Food as medicine: Pick foods to help your mood

by Kaiser Permanente |
Hands hold a bunch of chard at a farmers market

When a bad mood strikes, there are plenty of options to help you feel better. Meditating, exercising, and reframing negative thoughts are activities that can support your mental health. Another way to fight a bad mood — eating healthy. Including a mix of fruits and vegetables, whole grains, healthy fats, complex carbs, and protein in your diet can not only improve your physical health — your mental health can benefit as well. While you may be tempted to reach for a tub of ice cream after a difficult day, foods that are high in sugar, refined carbs, or trans fats may end up making you feel worse.

Here are 6 foods that may help your mood.

Start your day with whole grains

A simple way to start your day is to swap out refined carbs, like white bread and sugar-sweetened cereals, with whole grains such as wheat bread and quinoa. Many whole grains contain tryptophan, an amino acid that aids in the production of brain chemicals that promote well-being, like serotonin.1 And breakfast is the perfect time to add them to your day. Starting your morning with a bowl of steel-cut oatmeal, which contains fiber, will keep you full and can prevent your energy from crashing before lunch. You can even dress up breakfast with fruits such as raspberries, or pumpkin seeds, for an added boost.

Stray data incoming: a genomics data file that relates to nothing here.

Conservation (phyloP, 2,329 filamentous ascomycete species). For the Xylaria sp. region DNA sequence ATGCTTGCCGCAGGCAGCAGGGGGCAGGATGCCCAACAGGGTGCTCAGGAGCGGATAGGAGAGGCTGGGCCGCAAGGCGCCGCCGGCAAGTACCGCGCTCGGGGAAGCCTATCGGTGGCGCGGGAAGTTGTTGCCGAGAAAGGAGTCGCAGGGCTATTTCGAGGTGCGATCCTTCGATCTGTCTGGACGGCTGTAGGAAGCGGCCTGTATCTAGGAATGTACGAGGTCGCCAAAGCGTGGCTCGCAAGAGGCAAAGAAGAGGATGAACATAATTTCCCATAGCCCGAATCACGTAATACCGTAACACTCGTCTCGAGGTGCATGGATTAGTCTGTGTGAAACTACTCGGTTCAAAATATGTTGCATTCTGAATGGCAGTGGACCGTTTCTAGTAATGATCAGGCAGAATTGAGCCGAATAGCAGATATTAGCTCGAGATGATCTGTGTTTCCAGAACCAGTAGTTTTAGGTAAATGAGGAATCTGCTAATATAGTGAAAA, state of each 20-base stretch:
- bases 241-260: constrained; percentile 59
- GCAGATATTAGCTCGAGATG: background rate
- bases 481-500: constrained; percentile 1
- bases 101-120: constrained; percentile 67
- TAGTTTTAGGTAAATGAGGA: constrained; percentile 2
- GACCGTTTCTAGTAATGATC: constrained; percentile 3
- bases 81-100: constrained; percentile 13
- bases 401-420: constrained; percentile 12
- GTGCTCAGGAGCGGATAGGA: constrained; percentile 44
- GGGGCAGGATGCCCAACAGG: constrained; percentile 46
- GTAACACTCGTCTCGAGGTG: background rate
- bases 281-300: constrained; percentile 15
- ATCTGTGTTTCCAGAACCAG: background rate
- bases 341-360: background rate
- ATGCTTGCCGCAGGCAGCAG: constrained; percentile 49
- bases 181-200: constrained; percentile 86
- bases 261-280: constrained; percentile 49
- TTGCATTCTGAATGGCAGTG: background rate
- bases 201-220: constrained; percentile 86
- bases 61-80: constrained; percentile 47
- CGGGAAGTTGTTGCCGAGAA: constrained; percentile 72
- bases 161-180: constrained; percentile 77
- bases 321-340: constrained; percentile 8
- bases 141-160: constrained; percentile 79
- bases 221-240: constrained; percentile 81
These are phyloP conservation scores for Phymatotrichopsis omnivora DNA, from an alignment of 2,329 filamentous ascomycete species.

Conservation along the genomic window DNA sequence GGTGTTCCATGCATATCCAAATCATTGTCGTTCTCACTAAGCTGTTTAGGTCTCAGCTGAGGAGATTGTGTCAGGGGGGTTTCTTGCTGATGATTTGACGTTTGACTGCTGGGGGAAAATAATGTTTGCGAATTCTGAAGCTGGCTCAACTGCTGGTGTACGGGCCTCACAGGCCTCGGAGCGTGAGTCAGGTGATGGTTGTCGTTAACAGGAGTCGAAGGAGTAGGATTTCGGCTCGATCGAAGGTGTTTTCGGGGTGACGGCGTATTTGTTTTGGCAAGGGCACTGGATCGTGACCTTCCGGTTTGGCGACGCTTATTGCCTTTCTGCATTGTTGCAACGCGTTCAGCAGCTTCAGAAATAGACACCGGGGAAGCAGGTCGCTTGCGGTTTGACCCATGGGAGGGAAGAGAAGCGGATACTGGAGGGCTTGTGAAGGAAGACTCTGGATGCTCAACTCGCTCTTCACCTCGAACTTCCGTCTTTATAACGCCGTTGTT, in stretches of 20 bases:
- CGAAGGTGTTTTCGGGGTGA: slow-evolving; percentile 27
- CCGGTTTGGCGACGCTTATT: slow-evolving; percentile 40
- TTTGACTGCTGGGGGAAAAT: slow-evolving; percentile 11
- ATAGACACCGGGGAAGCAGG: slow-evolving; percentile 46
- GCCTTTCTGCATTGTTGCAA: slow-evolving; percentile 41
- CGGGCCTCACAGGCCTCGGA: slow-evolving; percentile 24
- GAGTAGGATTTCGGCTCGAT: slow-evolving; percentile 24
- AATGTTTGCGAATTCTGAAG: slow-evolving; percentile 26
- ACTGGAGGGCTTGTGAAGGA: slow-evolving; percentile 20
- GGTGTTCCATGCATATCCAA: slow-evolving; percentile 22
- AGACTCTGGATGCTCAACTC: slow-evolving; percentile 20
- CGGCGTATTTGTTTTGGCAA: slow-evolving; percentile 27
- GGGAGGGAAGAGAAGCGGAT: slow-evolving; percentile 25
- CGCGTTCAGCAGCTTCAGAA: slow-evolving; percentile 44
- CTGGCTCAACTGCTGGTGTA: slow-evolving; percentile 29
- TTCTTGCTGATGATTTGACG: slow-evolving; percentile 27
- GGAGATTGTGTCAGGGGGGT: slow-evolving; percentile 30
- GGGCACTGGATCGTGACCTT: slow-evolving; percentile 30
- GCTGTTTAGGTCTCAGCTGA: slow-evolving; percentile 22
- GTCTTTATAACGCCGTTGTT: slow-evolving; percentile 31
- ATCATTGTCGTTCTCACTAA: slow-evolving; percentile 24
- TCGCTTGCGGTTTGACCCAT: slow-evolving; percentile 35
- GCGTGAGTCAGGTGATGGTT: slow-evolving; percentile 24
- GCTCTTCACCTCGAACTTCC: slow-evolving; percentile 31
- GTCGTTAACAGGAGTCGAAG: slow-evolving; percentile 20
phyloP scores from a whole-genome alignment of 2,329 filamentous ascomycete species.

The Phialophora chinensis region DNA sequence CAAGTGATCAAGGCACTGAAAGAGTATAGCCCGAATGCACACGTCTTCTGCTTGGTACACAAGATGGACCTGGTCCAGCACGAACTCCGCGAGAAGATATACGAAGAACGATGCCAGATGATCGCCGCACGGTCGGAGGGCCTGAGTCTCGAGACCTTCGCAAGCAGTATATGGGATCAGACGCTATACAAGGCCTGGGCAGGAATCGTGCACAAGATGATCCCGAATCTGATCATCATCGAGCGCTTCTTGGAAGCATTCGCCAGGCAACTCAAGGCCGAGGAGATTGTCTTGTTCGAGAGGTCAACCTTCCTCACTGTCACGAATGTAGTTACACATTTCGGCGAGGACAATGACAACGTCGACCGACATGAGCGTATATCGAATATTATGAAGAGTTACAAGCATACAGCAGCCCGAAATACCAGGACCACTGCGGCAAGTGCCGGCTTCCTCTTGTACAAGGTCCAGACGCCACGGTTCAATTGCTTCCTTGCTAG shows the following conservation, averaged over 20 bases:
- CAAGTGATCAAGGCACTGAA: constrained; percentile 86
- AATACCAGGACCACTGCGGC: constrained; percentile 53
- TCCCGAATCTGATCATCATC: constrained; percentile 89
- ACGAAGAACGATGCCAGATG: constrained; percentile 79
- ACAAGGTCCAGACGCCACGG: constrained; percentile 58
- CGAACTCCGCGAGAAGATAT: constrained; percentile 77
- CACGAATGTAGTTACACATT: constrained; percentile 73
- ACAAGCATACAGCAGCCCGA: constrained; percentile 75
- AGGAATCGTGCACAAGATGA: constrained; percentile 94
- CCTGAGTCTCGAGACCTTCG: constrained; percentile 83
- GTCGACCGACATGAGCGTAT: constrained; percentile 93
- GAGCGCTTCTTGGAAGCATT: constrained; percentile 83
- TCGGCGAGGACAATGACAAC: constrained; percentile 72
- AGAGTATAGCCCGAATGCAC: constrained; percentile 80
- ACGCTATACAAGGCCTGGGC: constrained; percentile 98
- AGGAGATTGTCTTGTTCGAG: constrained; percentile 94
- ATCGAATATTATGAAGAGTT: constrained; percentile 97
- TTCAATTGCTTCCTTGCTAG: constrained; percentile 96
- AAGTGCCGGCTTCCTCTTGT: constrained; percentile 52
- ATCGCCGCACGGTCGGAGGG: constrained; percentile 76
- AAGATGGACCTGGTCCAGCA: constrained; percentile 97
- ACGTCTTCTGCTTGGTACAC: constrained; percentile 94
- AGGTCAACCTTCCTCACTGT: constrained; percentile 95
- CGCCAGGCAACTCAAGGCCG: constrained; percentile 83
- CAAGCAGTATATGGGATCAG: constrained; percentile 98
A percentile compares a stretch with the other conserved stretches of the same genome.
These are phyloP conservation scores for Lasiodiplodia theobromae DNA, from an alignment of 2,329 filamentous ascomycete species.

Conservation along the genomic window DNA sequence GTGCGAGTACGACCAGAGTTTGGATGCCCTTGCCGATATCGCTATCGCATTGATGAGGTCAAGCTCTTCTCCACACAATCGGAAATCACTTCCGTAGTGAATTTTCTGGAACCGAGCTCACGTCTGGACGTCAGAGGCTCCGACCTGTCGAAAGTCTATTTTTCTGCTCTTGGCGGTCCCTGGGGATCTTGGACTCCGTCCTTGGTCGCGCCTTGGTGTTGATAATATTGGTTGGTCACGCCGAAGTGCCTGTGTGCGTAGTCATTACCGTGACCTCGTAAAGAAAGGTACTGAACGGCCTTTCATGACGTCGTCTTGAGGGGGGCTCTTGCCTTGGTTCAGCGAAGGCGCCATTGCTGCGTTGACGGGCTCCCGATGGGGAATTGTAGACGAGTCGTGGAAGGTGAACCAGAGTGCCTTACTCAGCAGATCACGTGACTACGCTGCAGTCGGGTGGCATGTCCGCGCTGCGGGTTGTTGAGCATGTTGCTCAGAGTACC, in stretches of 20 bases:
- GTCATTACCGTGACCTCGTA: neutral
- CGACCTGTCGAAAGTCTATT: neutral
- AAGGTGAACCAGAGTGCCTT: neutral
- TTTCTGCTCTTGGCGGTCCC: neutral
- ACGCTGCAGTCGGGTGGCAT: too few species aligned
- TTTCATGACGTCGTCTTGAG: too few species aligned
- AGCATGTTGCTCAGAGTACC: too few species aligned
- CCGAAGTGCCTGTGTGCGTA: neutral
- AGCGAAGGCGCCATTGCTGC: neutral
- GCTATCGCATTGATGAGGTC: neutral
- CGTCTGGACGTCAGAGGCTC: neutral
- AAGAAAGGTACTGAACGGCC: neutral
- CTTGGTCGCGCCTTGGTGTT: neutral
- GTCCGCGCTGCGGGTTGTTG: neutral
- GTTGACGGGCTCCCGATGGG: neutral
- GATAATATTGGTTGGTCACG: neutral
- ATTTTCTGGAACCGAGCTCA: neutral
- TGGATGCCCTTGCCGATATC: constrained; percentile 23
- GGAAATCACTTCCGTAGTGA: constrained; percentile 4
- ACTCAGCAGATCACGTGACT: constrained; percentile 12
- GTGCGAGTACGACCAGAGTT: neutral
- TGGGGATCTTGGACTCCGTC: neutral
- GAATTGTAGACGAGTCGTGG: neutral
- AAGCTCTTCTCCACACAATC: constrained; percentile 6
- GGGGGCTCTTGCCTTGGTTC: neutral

Find power in probiotics

The connection between our gut and brain is a topic of increasing study. Nutritional psychiatry, for example, is a growing field that explores how the food we eat impacts how we feel. While more research is needed, including probiotics in your diet may help improve brain function. Look for probiotic foods like Greek yogurt, sauerkraut, and kimchi, which are becoming easier to find in nonspecialty food stores. While it’s best to get nutrients from food, there are probiotic supplements. Be sure to talk to your doctor before adding a supplement to your routine, since they can interfere with some medications.

Opt for omega-3

There’s a reason certain types of fish always end up on lists of good foods to eat — it’s because they’re packed with omega-3 fatty acids, which may help with depression and anxiety.2,3 Salmon, tuna, halibut, sardines, and mackerel are all good sources of omega-3. So, for your next lunch, try a salad topped with salmon. Not a fish fan? Check out these unexpected sources of omega-3, like flax and chia seeds.

Look for leafy greens

Dark leafy greens such as kale and spinach are packed with nutrients. But another, often overlooked, option to reach for is Swiss chard. It’s packed with vitamin K, with one cup of raw Swiss chard containing more than 3 times the recommended daily allowance. It’s also rich in calcium and magnesium. And studies have shown that magnesium may have protective effects against depression.4 If you choose the rainbow chard variety, don’t throw away the stems, either. They’re nutritious — and delicious — when cooked. Here’s a quick and tasty recipe that’s perfect for a weeknight.